A common misconception about weight loss is “eat less, lose faster”. This belief might lead you to make drastic (and potentially dangerous) changes in your diet…changes that can actually backfire and sabotage your weight loss efforts.
To lose weight, you need to use more calories than you consume. This “caloric deficit” can be created either by diet or exercise, or a combination of both.
Your body is a smart machine, and senses a large decrease in dietary energy (reduction in calories). A large drop in calorie consumption might work for a few days or even weeks, but eventually your weight loss will slow down and may even stop. Your body doesn’t want to waste away; it needs energy to survive! When your body goes into starvation mode, your metabolism can slow to a crawl – burning calories as slowly as possible to conserve its energy stores. This also can lead to binging, and so begins the vicious weight loss and regain cycle.
Muscle maintenance (having a good amount of muscle makes losing fat easier) requires adequate protein in your diet. When you eat too little calories for an extended period of time, your precious muscle is one of the things that your body will start to get rid of! Your body WANTS enough calories for energy, and will break down your muscle tissue and use it for energy if it needs to.
Lean muscle burns more calories than body fat and keeps your metabolism fired up. Holding on to as much lean muscle as possible while losing fat will help you reach your goal more quickly and easily. It also will increase your caloric needs when you get to your goal weight – and will allow you to eat more without gaining weight (sounds great, right?).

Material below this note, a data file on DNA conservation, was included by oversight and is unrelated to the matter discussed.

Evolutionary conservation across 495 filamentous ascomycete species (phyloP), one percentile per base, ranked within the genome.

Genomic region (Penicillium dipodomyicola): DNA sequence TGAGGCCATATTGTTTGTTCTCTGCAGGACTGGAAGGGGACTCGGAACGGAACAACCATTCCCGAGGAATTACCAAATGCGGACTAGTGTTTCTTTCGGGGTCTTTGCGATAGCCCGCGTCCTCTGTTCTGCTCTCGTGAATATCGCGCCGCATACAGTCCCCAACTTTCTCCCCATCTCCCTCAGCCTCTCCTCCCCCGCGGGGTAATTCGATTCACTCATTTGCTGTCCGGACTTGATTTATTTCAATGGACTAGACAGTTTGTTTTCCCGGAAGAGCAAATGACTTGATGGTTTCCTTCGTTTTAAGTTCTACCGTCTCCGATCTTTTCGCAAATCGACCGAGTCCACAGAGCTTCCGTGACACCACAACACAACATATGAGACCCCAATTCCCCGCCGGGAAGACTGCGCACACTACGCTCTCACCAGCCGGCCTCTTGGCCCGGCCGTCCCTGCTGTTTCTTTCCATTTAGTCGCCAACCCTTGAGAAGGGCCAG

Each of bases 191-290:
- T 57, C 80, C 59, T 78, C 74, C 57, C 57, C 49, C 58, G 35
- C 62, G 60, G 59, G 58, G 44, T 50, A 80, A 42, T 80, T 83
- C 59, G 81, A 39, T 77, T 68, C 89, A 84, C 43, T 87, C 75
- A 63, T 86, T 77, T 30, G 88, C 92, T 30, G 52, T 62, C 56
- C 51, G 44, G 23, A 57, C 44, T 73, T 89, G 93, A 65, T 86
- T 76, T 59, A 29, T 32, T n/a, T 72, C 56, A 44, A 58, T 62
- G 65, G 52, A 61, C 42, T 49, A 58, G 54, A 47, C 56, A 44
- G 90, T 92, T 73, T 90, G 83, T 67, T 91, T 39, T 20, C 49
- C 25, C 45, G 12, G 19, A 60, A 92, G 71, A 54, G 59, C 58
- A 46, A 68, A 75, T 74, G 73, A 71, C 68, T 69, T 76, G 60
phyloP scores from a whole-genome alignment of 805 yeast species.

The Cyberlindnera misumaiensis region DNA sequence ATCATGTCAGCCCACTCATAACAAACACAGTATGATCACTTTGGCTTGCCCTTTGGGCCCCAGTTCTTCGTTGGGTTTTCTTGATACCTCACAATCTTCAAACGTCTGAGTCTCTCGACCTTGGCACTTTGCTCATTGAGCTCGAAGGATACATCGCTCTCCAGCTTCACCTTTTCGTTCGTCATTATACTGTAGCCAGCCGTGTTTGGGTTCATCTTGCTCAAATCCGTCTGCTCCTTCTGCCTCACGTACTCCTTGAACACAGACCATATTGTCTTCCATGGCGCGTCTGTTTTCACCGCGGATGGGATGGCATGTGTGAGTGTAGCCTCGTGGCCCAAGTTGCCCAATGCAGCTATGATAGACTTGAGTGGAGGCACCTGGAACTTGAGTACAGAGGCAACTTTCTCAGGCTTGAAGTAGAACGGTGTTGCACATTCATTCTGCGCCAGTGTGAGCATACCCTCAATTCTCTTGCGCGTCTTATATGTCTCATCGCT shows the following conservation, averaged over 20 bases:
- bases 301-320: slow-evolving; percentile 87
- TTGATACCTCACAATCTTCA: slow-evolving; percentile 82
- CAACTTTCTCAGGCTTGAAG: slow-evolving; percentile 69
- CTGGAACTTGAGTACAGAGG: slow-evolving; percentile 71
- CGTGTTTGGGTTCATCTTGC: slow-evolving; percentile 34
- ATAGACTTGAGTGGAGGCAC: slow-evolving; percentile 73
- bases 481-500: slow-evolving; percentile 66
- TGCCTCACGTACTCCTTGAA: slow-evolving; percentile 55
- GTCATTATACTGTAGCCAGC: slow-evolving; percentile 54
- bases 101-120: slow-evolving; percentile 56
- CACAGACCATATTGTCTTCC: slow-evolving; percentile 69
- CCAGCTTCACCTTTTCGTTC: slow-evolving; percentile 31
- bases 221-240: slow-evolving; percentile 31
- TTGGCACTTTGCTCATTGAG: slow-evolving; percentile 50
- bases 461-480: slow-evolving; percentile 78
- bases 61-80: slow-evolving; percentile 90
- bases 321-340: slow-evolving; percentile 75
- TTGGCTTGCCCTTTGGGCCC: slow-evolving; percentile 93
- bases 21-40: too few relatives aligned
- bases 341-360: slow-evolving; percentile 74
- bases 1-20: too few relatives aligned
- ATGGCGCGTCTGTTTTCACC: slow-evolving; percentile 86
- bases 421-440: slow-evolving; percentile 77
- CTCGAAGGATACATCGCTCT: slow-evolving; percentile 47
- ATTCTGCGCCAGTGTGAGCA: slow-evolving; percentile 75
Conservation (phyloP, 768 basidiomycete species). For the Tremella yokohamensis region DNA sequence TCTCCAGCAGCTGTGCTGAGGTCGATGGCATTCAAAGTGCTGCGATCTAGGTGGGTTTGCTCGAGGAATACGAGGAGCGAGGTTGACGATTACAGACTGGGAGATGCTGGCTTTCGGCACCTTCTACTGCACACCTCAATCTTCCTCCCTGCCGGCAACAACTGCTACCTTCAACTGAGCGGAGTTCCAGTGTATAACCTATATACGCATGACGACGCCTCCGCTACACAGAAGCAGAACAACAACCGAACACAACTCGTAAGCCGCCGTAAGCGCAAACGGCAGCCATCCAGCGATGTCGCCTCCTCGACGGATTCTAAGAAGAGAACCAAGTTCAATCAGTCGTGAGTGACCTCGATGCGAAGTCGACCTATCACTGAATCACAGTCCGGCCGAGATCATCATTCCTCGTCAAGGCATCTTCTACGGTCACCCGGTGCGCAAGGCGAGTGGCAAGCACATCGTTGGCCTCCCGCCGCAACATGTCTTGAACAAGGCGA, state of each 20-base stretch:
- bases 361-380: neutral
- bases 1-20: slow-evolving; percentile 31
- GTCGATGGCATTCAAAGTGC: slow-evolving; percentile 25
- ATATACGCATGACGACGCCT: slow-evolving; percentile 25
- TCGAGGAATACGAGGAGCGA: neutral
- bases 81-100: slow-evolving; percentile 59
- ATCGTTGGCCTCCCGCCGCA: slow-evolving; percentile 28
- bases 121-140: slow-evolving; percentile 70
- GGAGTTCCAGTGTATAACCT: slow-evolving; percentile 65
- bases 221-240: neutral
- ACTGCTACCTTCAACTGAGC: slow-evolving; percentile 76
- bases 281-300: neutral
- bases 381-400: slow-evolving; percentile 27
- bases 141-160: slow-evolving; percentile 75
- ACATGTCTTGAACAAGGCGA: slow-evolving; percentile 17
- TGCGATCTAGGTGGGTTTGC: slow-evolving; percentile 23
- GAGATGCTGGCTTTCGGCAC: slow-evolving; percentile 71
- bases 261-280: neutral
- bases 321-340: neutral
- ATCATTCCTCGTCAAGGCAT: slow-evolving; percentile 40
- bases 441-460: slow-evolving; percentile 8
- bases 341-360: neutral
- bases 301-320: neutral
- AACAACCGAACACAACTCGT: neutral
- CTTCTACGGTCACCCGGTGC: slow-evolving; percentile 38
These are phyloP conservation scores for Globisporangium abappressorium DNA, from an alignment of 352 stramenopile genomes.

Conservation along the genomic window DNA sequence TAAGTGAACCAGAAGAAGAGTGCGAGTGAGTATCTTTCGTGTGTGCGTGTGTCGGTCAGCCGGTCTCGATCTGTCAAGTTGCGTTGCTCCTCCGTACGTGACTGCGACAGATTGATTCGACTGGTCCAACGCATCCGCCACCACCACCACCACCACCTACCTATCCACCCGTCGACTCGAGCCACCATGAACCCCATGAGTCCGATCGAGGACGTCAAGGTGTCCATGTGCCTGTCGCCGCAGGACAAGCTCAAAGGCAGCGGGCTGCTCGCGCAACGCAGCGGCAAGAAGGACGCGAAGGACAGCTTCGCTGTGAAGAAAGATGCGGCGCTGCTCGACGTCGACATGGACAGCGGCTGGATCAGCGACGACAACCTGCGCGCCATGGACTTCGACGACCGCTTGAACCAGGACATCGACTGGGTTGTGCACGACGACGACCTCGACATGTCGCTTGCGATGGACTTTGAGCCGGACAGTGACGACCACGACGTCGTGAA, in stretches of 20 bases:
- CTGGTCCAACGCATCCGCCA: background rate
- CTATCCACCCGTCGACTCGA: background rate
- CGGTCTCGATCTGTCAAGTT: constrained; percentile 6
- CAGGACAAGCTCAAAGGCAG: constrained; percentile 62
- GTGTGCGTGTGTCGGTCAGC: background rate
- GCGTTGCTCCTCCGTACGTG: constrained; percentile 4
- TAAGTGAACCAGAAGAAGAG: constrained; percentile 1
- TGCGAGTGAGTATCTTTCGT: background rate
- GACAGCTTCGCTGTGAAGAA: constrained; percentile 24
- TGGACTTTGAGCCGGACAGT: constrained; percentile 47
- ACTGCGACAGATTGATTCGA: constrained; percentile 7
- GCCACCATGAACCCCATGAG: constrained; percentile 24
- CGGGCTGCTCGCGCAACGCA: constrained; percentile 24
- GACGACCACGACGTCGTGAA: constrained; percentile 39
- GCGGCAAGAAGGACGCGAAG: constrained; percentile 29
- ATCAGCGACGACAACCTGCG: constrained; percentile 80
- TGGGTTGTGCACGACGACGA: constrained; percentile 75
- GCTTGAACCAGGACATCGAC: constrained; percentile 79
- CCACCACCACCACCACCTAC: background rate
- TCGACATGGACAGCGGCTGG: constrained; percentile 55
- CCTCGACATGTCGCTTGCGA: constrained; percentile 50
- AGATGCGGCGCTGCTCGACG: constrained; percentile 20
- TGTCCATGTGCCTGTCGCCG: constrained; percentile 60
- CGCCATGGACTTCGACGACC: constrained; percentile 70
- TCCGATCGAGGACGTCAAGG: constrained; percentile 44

So, how do you ensure that you will keep as much muscle as possible while losing fat and inches and getting to a healthy weight? You eat enough protein, don’t starve yourself, and do strength training exercises. You don’t have to join a gym to preserve or gain muscle – you can do effective workouts at home.
An easy way to make sure you are eating enough is to build your meals around protein foods. Choose your protein source, then fill in your plate with fresh vegetables and other side items.
To calculate your individual protein needs, use this calculator: Protein Calculator
Here is a list of protein sources and portion sizes (in ounces or cups and grams):
Beef: 6 oz = 54 gr of protein
Chicken breast: 6 oz = 37.8 grams of protein
Chicken (dark meat): 6 oz = 47.2 grams of protein
Turkey breast: 6 oz = 51.4 gr
Turkey (dark meat): 6 oz = 48.6 gr
Pork chop: average size = 22 gr
Pork loin or tenderloin: 4 oz = 29 gr’
Ham: 3 oz serving = 19 gr
Salmon: 6 oz = 33.6 gr
Tuna: 3 oz = 22 gr
Halibut: 3 oz = 22 gr
Snapper: 3 oz = 22 gr
Tilapia: 3 oz = 17 gr
Egg: 1 large = 6.3 gr
Egg whites: 1 cup = 26 gr
Cottage cheese: 1 cup = 28.1 gr
Greek yogurt: 6 oz = 13-18 gr
Yogurt: 1 cup = 10.7 gr
Whole milk: 1 cup = 7 gr
Meat substitutes, beans, legumes, and nuts:
Almond butter: 2 tbsp. = 7 grams
Peanut butter: 2 tbsp. = 8.1 grams
Lentils: ½ c = 9 grams
Split peas: ½ c = 8.1 grams
Kidney beans: ½ c = 7.6 grams
Sesame seeds: 1 oz = 7.5 grams
Garbanzo beans: ½ c = 7.3 grams
Tofu: 6 oz = 13.8 grams
Building Your Meals
After you calculate how many grams of protein you need each day, divide that number by how many times you will eat every day. For example, if you need 100 grams of protein per day and you want to have a protein-containing meal 3 times a day, you’ll need approximately 33 grams of protein per meal. Choose your protein source first, and add vegetables and other sides to round out your plate.
Simple, isn’t it?
To learn about two ways to make sure you are eating the right amount of food, click here: Calorie Counting or Mindful Eating: Which Works Best?